Você está na página 1de 6


Transaction Exposure
7-1. Foreign Exchange Exposure- a general definition of foreign exchange exposure. In its most general sense, foreign exchange exposure is the possibility of either beneficial or harmful effects on a company caused by a change in foreign exchange rates. The effect on the company may be on its profits, its cash flows, or its market value. 7-2. Exposure Types. The differences among transaction, operating, and translation exposure are: a. Transaction exposure is the potential for a gain or loss in contractedfor, near-term cash flows caused by a foreign-exchange-rate-induced change in the value of amounts due to the MNE or amounts that the MNE owes to other parties. As such, it is a change in the home currency value of cash flows that are already contracted for. b. Operating exposure is the potential for a change in the value of an MNE, usually viewed as the present value of all future cash inflows, caused by unexpected exchange rate changes. As such, it is a change in expected long-term cash flows; i.e., future cash flows expected in the course of normal business but not yet contracted for. c. Translation exposure is the possibility of a change in the equity section (common stock, retained earnings, and equity reserves) of an MNEs consolidated balance sheet, caused by a change (expected or not expected) in foreign exchange rates. As such it is not a cash flow change, but is rather the result of consolidating into one parent companys financial statement the individual financial statements of related subsidiaries and affiliates.

7-3. Translation versus Transaction Exposure. Translation exposure measures accounting (book) gains and losses from a change in exchange rates, and therefore does not alter corporate cash flows. Transaction exposure measures cash (realized) gains and losses from a change in exchange rates, and therefore does alter corporate cash flows. 7-4. Tax Exposure. Tax exposure is separate from the triumvirate of transaction, operating, and accounting exposure because it is basically the tax consequences of a gain or loss caused by this triumvirate. Transaction exposure is a cash loss and so results in a tax savingsin the sense that a lowering of profits because of a transaction loss lowers income taxes, other things being equal. Any loss from operating exposure is difficult to measure; a resultant drop in market value of an MNEs shares has no tax consequences for the companyalthough it may have tax consequences for investors holding the shares. To the extent that operating exposure causes a lowering of corporate profits in future years, taxes in those years are reduced. Translation exposure is a measurement loss, rather than a cash loss, and so has no tax consequences. 11-5. Hedging. A hedge is the acquisition of a contract or a physical asset that will offset a change in value of some other contract or physical asset. Hedges are entered into to reduce or eliminate risk. Exhibit 7.1 in the text shows two normal distributions about a mean called expected value.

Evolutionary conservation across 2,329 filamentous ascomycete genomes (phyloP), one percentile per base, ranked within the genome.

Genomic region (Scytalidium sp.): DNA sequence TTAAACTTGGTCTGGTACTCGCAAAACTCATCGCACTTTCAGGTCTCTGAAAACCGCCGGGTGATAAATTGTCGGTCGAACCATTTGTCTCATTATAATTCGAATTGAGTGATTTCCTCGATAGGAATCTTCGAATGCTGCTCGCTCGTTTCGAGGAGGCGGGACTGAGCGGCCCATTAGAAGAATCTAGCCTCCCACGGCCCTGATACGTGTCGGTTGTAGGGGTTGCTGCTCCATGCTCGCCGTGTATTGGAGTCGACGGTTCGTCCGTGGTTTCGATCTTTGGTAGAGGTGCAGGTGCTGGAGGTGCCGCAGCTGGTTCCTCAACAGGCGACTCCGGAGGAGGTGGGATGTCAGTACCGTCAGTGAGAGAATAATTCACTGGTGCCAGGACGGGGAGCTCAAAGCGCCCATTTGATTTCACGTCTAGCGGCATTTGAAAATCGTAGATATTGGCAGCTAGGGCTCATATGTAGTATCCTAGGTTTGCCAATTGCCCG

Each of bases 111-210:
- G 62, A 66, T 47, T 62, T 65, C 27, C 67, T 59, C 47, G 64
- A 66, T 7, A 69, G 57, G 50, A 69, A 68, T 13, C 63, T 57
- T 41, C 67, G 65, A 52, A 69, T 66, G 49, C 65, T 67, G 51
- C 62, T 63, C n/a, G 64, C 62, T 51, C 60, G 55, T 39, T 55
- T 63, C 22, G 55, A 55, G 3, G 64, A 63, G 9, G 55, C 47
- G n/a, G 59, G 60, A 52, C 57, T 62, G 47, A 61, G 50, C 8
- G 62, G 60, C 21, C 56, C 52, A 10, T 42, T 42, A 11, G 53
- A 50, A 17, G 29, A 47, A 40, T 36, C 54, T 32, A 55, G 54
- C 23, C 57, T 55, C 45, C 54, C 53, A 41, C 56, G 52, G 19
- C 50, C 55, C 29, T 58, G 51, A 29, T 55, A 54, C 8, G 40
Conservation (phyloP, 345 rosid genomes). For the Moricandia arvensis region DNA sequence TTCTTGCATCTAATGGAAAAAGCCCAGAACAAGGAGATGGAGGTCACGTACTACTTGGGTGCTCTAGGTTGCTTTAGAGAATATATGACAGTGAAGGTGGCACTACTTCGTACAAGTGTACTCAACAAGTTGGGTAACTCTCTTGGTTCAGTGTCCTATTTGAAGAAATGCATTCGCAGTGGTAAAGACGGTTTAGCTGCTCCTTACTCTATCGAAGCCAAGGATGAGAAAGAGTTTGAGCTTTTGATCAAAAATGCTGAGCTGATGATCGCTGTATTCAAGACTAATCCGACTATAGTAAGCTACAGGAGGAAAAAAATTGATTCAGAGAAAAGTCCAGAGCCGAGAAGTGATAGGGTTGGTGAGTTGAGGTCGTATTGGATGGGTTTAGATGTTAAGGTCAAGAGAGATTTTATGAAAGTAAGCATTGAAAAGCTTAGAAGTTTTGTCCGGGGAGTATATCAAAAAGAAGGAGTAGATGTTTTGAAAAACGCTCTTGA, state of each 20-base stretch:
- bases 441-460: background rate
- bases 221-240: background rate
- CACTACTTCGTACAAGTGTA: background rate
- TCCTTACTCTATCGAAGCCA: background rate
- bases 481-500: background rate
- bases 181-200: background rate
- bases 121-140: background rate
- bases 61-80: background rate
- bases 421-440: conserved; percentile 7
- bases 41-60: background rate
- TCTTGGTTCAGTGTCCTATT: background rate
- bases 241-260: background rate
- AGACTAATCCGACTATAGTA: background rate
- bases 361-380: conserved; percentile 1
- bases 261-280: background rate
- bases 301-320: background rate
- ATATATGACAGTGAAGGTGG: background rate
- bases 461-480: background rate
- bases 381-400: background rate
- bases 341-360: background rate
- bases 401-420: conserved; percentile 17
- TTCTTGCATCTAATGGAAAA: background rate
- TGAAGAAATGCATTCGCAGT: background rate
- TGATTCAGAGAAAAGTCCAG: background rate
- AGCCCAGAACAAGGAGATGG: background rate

Exibit 7.1 The impact of the hedging on the CF